Table 2

Factors influencing students’ overall scores.

Factors affecting mean scores of students

Mean scores in %


Teaching in diagnostic radiology






Education in radiation protection






Self-rated knowledge of radiology






Self-rated knowledge of medical physics












*The difference was significant in years 1 and 3

Table 3

Percentage of students in each year associating ionising radiation with various modalities. The figures in parentheses represent the student numbers. Students were most knowledgeable about plain film radiography. Imaging studies encountered less frequently by students such as mammography and barium studies were less well understood.

Imaging study

Year 0

Year 0 (postgrad)

Year 1

Year 2

Year 3

Year 4

Year 5

Chest radiograph

91 (101)

100 (100)

91.1 (111)

98.9 (86)

99.1 (112)

99.1 (109)

99 (99)


41.4 (46)

33.3 (12)

50 (56)

56.3 (49)

62.8 (71)

82.7 (91)

87 (87)


29.7 (33)

11.1 (4)

24.1 (27)

16.1 (14)

10.6 (12)

16.4 (18)

2 (2)


9 (10)

5.6 (2)

4.5 (5)

3.4 (3)

5.3 (6)

3.6 (4)

1 (1)


36.9 (41)

55.6 (20)

44.6 (50)

54 (48)

77 (87)

74.5 (82)

82 (82)

Barium Studies

36 (40)

38.9 (14)

46.4 (52)

71.3 (63)

71.7 (81)

82.7 (91)

88 (88)


25.2 (28)

22.2 (8)

44.6 (50)

62.1 (54)

69 (78)

80.9 (89)

81 (81)

Almost 50% of the control group thought the radiation dose of a chest radiograph was greater than 1 week of natural background radiation and 40% chose didn’t know as the answer. Of the study population, 57% overestimated the amount of radiation in a chest radiograph, with 17.5% choosing the option that the radiation exposure would be equivalent to a dose greater than 1 year of background radiation. Thirty-seven percent of students in the study population correctly answered that an abdominal radiograph involved higher radiation exposure than a chest radiograph compared with only 16% of controls (p < 0.001).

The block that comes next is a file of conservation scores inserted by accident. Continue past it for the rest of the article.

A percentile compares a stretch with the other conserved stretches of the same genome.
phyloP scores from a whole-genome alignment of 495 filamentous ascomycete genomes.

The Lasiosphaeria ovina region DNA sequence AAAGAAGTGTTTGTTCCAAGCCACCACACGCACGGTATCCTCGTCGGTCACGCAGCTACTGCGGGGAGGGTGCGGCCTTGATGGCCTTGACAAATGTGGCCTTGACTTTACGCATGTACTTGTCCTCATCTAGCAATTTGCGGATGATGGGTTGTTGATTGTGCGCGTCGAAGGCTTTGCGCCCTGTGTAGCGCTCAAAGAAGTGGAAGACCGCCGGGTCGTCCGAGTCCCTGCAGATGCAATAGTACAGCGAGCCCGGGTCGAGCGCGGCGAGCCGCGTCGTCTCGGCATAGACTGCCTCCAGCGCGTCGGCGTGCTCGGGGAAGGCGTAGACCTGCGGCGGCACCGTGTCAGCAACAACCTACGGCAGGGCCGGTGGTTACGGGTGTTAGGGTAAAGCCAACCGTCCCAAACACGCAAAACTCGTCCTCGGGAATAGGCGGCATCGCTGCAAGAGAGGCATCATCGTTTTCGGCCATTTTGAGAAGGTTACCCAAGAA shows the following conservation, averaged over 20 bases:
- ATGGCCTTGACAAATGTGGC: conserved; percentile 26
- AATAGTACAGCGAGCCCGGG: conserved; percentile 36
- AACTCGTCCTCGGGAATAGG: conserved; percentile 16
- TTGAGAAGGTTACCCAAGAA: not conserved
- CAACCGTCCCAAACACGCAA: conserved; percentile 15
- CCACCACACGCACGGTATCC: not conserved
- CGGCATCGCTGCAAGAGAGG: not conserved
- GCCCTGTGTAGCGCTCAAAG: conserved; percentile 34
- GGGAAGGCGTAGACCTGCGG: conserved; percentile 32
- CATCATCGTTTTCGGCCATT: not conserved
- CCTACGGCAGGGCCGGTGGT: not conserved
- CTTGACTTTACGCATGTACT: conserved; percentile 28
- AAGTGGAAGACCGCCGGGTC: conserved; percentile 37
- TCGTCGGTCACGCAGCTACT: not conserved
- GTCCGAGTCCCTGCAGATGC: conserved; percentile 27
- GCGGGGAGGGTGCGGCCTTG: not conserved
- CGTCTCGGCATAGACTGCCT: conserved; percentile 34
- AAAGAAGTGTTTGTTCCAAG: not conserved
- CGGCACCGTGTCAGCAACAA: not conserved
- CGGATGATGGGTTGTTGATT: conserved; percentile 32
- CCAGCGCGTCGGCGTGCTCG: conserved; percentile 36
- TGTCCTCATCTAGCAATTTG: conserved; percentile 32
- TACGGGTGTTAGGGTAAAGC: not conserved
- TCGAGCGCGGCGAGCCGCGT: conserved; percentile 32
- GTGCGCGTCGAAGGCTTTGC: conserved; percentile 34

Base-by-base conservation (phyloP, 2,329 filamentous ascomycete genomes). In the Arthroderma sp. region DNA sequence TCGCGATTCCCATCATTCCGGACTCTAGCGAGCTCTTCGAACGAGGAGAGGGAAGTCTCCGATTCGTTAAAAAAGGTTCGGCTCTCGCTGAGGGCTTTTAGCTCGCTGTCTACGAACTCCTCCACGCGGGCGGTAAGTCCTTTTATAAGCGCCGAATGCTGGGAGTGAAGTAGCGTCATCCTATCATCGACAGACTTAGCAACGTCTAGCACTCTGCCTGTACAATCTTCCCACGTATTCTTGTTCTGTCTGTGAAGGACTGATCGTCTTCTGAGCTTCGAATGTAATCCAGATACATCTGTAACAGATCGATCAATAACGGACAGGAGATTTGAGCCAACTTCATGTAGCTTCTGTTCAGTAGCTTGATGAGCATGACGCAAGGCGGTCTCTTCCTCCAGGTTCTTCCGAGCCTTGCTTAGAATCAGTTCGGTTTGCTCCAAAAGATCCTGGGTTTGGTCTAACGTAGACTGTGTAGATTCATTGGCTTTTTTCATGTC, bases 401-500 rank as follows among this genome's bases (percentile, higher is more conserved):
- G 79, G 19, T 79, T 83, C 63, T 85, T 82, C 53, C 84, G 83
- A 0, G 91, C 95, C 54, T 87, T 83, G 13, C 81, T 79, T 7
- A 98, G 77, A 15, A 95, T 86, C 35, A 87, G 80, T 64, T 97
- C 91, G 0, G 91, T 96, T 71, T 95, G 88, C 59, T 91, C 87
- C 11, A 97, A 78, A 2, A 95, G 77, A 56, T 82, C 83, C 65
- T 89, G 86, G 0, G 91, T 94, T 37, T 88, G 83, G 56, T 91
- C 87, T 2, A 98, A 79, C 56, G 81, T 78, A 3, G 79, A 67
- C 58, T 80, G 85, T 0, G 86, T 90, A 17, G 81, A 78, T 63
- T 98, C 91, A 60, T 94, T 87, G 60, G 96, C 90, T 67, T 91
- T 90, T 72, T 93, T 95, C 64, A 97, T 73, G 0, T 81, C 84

Students in the study group had a moderate understanding of issues surrounding radiation dose associated with CT. Sixty-seven percent of the study population and only 39% of controls knew that CT involved the use of x-rays (Table 3). Almost 60% of 5th year students knew that an abdominal CT was equivalent to 300–1,000 chest radiographs, substantially higher than the average of 20% among the study group as a whole. Students who received teaching in radiology chose the correct option significantly more often than those who had not (26.5% compared with 6.6%, respectively, p < 0.001). Almost one-third of the study population answered correctly that CT accounted for the majority of the medical radiation exposure received by the population compared with only 8% of the control group (p < 0.001).

The assessment of students’ knowledge of principles of MRI and ultrasound yielded disappointing results with 3.6% of the study population and 8.2% of the controls answering that ultrasonography exposed patients to ionising radiation (Table 3). Similarly, 14% of the study population and 30% of the control group answered that MRI used x-rays (Table 3). It was somewhat re-assuring that only 2% of the most experienced students (year 5) answered that MRI involved the use of x-rays; however, 27% of 4th years (penultimate year in medical school) thought MRI resulted in the highest radiation exposure when asked to choose between plain film radiography of the abdomen, ultrasound, conventional radiography and MRI. Consequently, students who did not recognise that a plain radiograph of the abdomen was associated with the greatest radiation dose among the four options were significantly less likely to know that MRI is not currently believed to be associated with increased cancer risk (p < 0.001) (Fig. 1). There was a difference between female and male medical students regarding perception of MRI and ionising radiation with significantly more females than males thinking that MRI used x-rays (20% compared with 11%, p = 0.009).
Fig. 1
Fig. 1